That means now.

More and more of us know friends, family members and neighbors who have been laid off from their jobs or have lost their homes through foreclosure during this unprecedented recession.

This economic downturn is affecting every corner of our community, including our churches.

"We have to do some things out of the box because people are hurting like never before," said the Rev. C.B. Akins of First Baptist Church Bracktown. "What impacts the family impacts the church. When people are dealing with the emotional stress of losing their job or losing their insurance, sometimes they don't have a clue as to where to start."

Akins and a committee at his church believe they can be proactive in meeting the needs of the community before those needs reach the point of desperation.

On Saturday, Bracktown will host the "Faith by Works Conference," which will bring various resources together under one roof for those frustrated with and frightened by their circumstances.

The free four-hour conference features nine 40-minute workshops and a resource fair.

Akins said he hopes to use some of the information gathered at the conference to build an informal network of applicants who could be easily accessed if businesses ask him or his congregants for qualified personnel to fill job openings.

"I'm really excited about doing something that helps during these tough times and gives back to the community," said Marilyn Clark, president of Worksmart, LLC and a member of the conference committee.

"Our new president is really all about service, so we're in line with his vision as well as the mission of the church to minister to the whole person."

For those who have lost their job or may want to prepare for the possibility of a future job loss, there will be workshops geared toward interviewing skills, résumé writing, social networking and ways to apply for a state job.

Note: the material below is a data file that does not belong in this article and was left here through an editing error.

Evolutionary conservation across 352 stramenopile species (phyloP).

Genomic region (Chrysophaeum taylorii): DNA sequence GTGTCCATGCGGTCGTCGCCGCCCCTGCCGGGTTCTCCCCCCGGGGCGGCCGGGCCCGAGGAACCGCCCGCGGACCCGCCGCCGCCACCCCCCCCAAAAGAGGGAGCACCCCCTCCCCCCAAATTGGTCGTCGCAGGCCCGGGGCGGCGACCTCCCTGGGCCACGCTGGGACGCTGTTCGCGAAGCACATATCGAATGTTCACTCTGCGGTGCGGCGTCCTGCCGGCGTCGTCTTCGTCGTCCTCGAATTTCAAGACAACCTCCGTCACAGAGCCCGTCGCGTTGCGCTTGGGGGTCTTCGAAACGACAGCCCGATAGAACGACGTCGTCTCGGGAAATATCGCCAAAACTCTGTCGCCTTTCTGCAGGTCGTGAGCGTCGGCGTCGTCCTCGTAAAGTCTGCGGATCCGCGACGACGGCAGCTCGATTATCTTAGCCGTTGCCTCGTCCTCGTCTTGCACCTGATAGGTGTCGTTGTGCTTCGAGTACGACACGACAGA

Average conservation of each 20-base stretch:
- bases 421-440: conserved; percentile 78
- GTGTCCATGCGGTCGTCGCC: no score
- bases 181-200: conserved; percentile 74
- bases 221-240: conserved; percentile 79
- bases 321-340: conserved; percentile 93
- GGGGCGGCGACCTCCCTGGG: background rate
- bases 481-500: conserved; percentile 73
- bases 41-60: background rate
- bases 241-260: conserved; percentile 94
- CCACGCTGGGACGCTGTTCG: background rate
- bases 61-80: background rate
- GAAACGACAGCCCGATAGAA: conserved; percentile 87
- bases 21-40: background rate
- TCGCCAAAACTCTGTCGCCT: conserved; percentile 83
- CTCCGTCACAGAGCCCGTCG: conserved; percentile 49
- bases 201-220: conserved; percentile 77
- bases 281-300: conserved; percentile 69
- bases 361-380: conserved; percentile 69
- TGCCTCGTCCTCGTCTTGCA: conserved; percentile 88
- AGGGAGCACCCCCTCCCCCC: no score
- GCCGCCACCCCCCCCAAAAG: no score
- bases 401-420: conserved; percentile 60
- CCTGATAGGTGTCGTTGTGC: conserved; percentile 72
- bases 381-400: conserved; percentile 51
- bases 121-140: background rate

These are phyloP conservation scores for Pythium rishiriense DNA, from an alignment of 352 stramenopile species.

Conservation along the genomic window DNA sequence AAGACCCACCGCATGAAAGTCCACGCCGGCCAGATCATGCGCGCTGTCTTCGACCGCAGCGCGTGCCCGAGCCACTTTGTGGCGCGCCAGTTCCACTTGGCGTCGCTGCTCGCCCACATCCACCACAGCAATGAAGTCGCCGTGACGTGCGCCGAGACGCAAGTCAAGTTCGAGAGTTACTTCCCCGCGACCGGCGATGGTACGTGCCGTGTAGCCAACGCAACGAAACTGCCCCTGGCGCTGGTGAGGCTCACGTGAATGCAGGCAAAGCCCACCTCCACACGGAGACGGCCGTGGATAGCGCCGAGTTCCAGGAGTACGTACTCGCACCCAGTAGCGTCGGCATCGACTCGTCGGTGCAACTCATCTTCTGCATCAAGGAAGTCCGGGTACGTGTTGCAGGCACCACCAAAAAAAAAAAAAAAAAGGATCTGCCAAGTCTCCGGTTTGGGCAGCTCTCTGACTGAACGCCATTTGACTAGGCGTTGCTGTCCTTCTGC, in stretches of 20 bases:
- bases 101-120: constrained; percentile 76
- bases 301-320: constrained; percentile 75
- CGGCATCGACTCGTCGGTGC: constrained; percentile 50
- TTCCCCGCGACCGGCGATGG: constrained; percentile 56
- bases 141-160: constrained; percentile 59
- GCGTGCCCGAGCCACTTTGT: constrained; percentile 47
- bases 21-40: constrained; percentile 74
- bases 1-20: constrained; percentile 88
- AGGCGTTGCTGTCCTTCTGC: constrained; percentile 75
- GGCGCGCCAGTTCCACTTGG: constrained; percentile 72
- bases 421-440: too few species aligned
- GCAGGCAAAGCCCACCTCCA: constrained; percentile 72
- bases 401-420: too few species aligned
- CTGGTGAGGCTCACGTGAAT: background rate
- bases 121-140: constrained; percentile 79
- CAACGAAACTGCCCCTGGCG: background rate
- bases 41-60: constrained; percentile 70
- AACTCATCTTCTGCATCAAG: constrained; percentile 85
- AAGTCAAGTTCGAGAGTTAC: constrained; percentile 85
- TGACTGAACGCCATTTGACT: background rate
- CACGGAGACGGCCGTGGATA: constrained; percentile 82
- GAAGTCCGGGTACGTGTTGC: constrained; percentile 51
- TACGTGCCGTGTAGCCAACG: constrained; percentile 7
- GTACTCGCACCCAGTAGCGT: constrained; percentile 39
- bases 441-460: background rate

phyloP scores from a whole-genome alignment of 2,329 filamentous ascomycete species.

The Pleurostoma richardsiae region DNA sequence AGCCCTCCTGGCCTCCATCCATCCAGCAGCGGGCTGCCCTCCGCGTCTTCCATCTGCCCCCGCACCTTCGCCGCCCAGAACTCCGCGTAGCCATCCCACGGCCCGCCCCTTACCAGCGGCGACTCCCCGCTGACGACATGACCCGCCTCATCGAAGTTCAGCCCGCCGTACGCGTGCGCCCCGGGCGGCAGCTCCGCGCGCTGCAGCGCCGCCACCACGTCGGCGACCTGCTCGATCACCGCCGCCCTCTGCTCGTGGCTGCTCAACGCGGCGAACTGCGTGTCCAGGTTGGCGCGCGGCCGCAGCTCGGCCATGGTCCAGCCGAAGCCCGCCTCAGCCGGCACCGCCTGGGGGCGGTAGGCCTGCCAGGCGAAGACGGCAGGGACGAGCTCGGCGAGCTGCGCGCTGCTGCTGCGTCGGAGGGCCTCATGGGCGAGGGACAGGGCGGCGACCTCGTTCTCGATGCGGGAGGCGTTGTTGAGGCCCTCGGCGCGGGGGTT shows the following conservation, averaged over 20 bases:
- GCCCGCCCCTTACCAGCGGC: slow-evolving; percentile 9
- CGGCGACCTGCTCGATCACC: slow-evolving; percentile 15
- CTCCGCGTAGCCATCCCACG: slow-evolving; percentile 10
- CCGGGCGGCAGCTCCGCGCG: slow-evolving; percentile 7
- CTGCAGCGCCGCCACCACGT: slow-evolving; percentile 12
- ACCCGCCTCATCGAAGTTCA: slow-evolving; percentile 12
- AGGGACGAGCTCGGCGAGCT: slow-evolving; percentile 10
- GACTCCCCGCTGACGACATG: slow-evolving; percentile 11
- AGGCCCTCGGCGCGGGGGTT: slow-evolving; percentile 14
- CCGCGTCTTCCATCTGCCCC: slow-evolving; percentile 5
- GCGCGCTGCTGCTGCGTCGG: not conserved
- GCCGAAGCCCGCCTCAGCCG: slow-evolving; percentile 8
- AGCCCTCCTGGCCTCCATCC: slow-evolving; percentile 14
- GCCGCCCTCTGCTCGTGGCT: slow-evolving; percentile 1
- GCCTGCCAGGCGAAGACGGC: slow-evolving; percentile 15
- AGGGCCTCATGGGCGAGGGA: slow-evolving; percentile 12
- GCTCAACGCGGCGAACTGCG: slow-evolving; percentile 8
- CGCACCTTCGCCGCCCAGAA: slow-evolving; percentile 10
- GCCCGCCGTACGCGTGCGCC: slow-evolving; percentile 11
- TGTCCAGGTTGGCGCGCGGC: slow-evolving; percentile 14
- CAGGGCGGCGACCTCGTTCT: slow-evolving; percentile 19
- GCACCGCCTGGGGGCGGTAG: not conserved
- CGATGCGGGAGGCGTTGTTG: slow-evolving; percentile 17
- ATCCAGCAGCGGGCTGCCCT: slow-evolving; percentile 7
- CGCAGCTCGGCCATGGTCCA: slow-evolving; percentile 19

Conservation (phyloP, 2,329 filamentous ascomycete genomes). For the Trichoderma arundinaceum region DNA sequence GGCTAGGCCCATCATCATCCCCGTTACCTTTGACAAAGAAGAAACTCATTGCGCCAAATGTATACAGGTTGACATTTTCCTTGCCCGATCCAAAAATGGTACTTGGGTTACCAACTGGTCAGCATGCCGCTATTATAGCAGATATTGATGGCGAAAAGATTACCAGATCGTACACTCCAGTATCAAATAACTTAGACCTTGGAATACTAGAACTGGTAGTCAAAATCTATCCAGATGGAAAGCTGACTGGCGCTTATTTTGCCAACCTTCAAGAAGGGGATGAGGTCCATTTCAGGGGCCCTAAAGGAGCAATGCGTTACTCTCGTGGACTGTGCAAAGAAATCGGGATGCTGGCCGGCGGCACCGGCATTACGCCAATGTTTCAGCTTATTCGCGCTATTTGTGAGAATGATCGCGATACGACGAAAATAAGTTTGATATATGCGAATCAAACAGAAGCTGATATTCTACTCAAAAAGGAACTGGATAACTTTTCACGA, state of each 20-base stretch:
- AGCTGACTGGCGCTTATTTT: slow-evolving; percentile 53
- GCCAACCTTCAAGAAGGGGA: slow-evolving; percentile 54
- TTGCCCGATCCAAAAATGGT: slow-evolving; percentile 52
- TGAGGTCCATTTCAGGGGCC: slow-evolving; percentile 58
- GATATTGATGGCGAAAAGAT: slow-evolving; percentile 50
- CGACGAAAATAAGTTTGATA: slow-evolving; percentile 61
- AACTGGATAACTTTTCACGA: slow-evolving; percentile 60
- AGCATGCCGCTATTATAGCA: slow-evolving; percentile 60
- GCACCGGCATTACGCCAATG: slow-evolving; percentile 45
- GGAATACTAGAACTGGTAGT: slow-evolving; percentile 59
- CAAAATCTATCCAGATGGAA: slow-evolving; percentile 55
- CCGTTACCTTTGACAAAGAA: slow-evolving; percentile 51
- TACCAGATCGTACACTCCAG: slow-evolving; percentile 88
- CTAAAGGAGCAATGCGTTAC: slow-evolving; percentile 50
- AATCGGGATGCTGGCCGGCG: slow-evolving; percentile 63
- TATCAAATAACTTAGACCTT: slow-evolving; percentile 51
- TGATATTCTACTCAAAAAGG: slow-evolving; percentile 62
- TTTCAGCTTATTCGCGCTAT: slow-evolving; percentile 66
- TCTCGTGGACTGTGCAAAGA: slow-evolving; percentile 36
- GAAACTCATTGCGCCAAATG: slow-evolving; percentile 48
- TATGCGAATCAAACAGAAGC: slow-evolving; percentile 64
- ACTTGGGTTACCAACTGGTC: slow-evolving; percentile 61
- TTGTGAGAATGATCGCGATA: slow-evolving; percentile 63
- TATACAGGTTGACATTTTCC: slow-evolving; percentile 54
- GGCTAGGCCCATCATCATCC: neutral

For people facing the loss of their homes or financial instability, there are workshops on topics such as financial literacy, how to avoid foreclosure, assistance in dealing with emotional stress and help finding a new source of health and life insurance. Also, several businesses seeking employees or offering resources will be at the resource fair following the workshops.

There will also be a workshop for small-business owners.

As a small-business owner, Clark said it has been years since she has written a résumé, which is a situation in which more and more people find themselves.

"If you don't have an up-to-date résumé, you may miss out on an opportunity," she said.

Plus, behavioral-based questions — which seek to determine how an applicant will handle certain situations or crises — may trip you up if you are not prepared for them.

"Anyone who has had a job for a long time and who is coming back into the job market will find that it is a whole different story now," Clark said.

For instance, finding work nowadays is not simply walking up to a human resources department and handing over your employment history. Now, she said, so much more business is conducted online through social networking venues such as Facebook, LinkedIn, MySpace and Twitter. One of the friends you have acquired online may be able to introduce you to the right person.

In difficult economic times people in need have to try every avenue to help themselves. The same is true for churches in helping their congregants and their neighbors in the community.

"We have to take even more personal interest in our people," Akins said. "This is not just for Bracktown members. This is for the kingdom. This is open to the public."

People need to learn to ask for help earlier, said Akins.

"Before losing your house, tell someone your business," Akins said. "Take a gulp, swallow your pride and say 'I need some help.'"

That means now.